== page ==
Now we drive along the rough mountain road Kjölur into the central highlands to reach our accommodation at the remote mountain hut Hveravellir*, on the way we will (if the weather is favourable) enjoy majestic mountain and glacier panoramic views. Even though we use the very best Super Jeeps available for this tour then during the wintertime the drive from Gullfoss to Hveravellir can take 3-7 hours, depending on weather and snow condition.
The unique nature reserve Hveravellir is a very beautiful geothermal field situated between the mighty Langjökull glacier and Hofsjökull glacier. Here you will have a great opportunity to stroll among multiple smoking fumaroles, beautifully shaped with clear blue, boiling water all by yourself while your guides prepare a delicious BBQ feast for you. After dinner we recommend taking a warm relaxing bath in the natural pool close by the hut and if the conditions are favourable view the Northern Lights (Aurora Borealis) on the starry sky.
Thanks to being far away from any light pollution you will have great potentials of seeing a sea of bright stars and waves of Northern Lights, the lights can be absolutely amazing, the brilliance of their colours and light are endless, made even more vivid by the contrast to the deep darkness of winter.
There are few things in this world which can be compared to taking an evening bath in the pool after a delicious dinner, looking at the Northern Lights dance all around.
*Sleeping is in sleeping bags in common rooms (sleeping bags provided)
After a good breakfast we continue along the Kjölur mountain road towards Iceland’s north coast and to the capital of the north Akureyri. To get there we will cross Tröllaskagi, a great peninsula between the fjords of Eyjafjörður and Skagafjörður. The peninsula is mountainous with several peaks reaching over 1000m above sea level, the tallest being Kerling (1538m). It is the part of Iceland with the highest elevation outside the central highlands.
The peninsula is cut by several deep valleys that were carved out by glaciers during the glacial periods of the last Ice Age and later by the rivers that now flow down those valleys. A few permanent glacier ice caps still exist in central Tröllaskagi but they are all rather small. On the way we will stop and marvel at the spectacular Hraundrangi, a majestic mountain peak which was the architect’s inspiration to Iceland’s largest church Hallgrímskirkja in Reykjavík.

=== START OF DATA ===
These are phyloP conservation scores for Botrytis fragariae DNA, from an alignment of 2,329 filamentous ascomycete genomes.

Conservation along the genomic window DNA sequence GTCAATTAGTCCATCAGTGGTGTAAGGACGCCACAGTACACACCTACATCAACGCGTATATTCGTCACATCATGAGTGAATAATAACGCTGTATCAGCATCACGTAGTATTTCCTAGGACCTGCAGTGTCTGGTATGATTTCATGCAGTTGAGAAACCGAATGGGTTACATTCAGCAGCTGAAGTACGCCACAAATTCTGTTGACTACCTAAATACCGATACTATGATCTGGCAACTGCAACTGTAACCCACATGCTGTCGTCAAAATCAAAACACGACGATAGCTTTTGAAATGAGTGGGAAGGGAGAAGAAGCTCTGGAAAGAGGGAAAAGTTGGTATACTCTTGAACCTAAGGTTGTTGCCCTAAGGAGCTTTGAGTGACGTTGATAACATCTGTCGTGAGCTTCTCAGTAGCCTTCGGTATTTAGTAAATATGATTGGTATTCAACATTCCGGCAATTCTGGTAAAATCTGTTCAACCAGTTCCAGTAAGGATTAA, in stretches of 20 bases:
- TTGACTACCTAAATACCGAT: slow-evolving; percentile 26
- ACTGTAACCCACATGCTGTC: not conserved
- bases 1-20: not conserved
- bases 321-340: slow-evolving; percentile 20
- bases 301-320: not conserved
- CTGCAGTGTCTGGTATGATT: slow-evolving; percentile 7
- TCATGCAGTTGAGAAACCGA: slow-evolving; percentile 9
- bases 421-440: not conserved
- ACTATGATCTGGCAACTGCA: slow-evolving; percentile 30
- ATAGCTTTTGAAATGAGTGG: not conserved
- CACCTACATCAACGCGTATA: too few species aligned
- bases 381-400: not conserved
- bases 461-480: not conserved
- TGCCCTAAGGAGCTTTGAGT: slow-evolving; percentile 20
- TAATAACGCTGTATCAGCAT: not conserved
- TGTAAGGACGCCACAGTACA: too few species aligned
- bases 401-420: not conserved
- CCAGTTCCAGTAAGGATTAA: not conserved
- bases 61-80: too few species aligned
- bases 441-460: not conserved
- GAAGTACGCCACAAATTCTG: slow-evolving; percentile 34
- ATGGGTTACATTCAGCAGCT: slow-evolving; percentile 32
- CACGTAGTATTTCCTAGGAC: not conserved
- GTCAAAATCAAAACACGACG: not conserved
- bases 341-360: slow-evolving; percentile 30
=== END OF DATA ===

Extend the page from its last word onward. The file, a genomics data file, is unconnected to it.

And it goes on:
We will only make a short lunch stop in Akureyri before continuing on east. Next we will arrive at Goðafoss (Waterfalls of the gods). The magnificent waterfall Goðafoss is one of the most spectacular waterfalls in Iceland. Goðafoss also has a rich history and its name dates back to the year 1000 when Iceland became Christian. This waterfall is sometimes called “the Little Horseshoe Falls” referring to the Canadian part of the Niagara Falls (the Horseshoe Falls) which both have similar features and form. Goðafoss is especially beautiful during wintertime when it’s partly or completely frozen over.
Next we continue towards Mývatn (the Midget lake), Mývatn is one of the biggest pearls in Iceland’s nature especially during the winter, with its unique lava structures, geothermal areas, volcanoes and clear blue water. At Mývatn our accommodation will be at one of the fine hotels in the area where you will stay in fully equipped double rooms, you will be served a delicious three course dinner that night. Because of its geological location then Mývatn is an excellent place to observe the Northern Light, therefore after dinner and if the conditions are promising we will take you out and search for the lights. Viewing the light reflecting in the calm water of the lake or above the frozen ice can be an absolutely fantastic sight.
After breakfast at the hotel we pack the Super Jeeps again and continue our adventure together. We will start this day by leaving Mývatn for now and head further east to reach another spectacular nature pearl of northern Iceland, the great and powerful waterfall Dettifoss. Dettifoss is located in the river Jökulsá á Fjöllum which flows down from the Vatnjökull glacier and trough Vatnajökull National Park, it’s reputed to be the most powerful waterfall in all of Europe in terms of volume discharge. It has an average water flow of 193 m3/s. The enormous power of Dettifoss can be felt if you lay your hand on a rock close to the waterfall, it will vibrate! The river slowly digs its way through the waterfall´s edge and each year Dettifoss moves half a meter to the south. The falls are 100 meters wide and drop 45 meters down into the canyon Jökulsárgljúfur.